When ruling on the plaintiff's motion for clarification, the court acknowledged that, although it had made the finding that the parties had agreed that the pension funds would be split equally, it did not address the distribution of these funds in its orders. The court stated that the fact that it had mentioned that agreement in its findings, but did not issue an order dividing those assets, created an “ ‘ambiguity or incompleteness' “ in its earlier decision and then issued an order dividing those assets. We disagree. Although the court may have intended, at the time of its judgment dissolving the parties' marriage, that the parties would split the defendant's pension assets equally, it plainly did not issue an order to that effect. The court's misunderstanding of the status of the parties' positions vis-a-vis pension assets does not create any ambiguity in its orders, which are completely silent on the subject.4 Thus, there was no ambiguity in the judgment to be resolved by way of clarification. Consequently, the court's June, 2009 order distributing the accounts in question was an improper modification of the dissolution judgment rather than a clarification.

The judgment granting the plaintiff's motion for clarification is reversed and the case is remanded with direction to deny that motion.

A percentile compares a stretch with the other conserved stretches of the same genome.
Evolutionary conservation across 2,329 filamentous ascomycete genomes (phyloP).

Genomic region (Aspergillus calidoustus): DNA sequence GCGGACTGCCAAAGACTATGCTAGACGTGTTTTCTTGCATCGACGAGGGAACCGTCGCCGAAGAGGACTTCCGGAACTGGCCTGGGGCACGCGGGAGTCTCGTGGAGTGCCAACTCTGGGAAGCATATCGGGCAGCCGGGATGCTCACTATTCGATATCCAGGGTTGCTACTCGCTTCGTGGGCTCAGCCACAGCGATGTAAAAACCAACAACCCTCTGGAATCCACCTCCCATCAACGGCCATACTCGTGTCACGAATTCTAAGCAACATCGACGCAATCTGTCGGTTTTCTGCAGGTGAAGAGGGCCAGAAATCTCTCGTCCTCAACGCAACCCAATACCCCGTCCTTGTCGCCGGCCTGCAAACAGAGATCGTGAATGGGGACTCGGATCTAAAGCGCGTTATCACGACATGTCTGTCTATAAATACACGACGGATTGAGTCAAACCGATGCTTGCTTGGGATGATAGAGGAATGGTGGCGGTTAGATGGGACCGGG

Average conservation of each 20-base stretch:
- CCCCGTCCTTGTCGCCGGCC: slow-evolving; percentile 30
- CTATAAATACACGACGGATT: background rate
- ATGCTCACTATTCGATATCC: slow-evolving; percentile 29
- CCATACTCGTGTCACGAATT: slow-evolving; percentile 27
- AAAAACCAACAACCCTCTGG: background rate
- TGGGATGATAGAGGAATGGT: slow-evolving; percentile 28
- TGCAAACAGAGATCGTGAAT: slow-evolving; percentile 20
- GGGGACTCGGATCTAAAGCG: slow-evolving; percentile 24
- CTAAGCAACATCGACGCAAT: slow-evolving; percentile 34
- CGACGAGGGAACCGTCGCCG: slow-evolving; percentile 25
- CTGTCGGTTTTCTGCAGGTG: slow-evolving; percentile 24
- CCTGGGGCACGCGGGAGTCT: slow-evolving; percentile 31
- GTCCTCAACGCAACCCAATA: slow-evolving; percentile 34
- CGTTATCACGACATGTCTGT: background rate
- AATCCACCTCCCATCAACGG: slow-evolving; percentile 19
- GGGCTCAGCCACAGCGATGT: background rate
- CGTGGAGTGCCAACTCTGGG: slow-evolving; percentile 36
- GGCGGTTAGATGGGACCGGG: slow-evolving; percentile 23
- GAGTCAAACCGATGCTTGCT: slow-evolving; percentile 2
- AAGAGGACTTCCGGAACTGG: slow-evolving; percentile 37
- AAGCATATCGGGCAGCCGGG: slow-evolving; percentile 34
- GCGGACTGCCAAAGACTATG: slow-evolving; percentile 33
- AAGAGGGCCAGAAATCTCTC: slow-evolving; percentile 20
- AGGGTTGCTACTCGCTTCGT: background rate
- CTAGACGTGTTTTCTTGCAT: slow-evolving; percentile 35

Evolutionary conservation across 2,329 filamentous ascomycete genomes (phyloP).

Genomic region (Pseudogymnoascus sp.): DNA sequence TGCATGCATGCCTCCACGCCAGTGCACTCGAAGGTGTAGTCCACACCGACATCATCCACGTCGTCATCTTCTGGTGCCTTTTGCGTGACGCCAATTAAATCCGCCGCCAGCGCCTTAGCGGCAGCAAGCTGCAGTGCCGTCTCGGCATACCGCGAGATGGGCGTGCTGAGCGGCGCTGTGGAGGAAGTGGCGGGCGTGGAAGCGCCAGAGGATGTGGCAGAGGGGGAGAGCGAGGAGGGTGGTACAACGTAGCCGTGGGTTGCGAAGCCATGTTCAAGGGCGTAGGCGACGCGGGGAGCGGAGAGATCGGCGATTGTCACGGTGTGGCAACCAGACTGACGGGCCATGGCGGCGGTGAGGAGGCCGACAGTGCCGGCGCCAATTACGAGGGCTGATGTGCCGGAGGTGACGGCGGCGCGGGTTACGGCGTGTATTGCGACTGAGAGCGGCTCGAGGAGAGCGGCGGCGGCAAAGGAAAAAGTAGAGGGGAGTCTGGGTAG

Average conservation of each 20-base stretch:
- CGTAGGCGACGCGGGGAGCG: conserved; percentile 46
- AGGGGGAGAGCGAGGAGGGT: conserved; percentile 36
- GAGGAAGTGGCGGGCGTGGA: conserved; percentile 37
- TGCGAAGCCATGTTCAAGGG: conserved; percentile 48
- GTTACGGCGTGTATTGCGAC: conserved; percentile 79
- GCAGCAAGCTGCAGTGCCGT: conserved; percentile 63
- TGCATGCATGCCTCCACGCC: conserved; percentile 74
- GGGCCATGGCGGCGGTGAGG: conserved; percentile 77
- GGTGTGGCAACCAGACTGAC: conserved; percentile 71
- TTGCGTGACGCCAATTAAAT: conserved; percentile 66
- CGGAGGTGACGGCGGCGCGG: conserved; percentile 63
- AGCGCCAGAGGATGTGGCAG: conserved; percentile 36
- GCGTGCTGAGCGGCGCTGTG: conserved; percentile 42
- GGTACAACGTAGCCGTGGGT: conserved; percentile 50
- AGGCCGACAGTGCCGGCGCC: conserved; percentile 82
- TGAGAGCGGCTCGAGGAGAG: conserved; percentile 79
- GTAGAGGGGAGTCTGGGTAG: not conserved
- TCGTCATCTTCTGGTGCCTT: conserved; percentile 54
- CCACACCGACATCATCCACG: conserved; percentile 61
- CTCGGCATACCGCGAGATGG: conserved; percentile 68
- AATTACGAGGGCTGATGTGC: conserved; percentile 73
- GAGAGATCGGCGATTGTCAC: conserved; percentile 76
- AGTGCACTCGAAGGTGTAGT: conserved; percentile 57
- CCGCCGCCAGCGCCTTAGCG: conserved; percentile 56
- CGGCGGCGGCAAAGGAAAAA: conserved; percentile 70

In this opinion the other judges concurred.


1.  The defendant filed a motion to dismiss the motion for clarification, arguing that it was actually an improper attempt to modify the property division more than three years after the dissolution judgment. The court denied the motion to dismiss on March 26, 2009.

2.  During the pendency of this appeal, the defendant filed a motion to dismiss the plaintiff's appeal on the ground that the court's ruling on the motion for clarification was not an appealable final judgment. We denied the motion to dismiss and ordered the parties to brief the final judgment issue. In light of an abundance of precedent in which this court and our Supreme Court have addressed decisions by trial courts on motions for clarification, and, mindful of our conclusion that the court's clarification was, in actuality a modification, we conclude that the court's decision constitutes a final judgment. See Mickey v. Mickey, 292 Conn. 597, 974 A.2d 641 (2009); In re Haley B., 262 Conn. 406, 815 A.2d 113 (2003); State v. Denya, 107 Conn.App. 800, 946 A.2d 931 (2008), rev'd on other grounds, 294 Conn. 516, 986 A.2d 260 (2010); Miller v. Miller, 16 Conn.App. 412, 547 A.2d 922, cert. denied, 209 Conn. 823, 552 A.2d 430 (1988).

3.  While it is not key to our resolution of the issues on appeal, we note that it is not at all clear from the record that the parties had, in fact, reached such an agreement. To the extent that the record supports the plaintiff's claim that the defendant proposed a division of his pension assets, a review of the record reveals that this proposal was not untethered from the defendant's coincidental proposals regarding alimony and the division of the balance of the assets subject to distribution.

4.  We note that at no time did the plaintiff file a motion to correct the judgment to rectify the judgment's omission. Whether the court would, at any time, have the authority to correct a judgment that may not reflect the intent of the court in formulating its judgment is a question not presented for our resolution on this appeal.


Was this helpful?

Thank you. Your response has been sent.

Copied to clipboard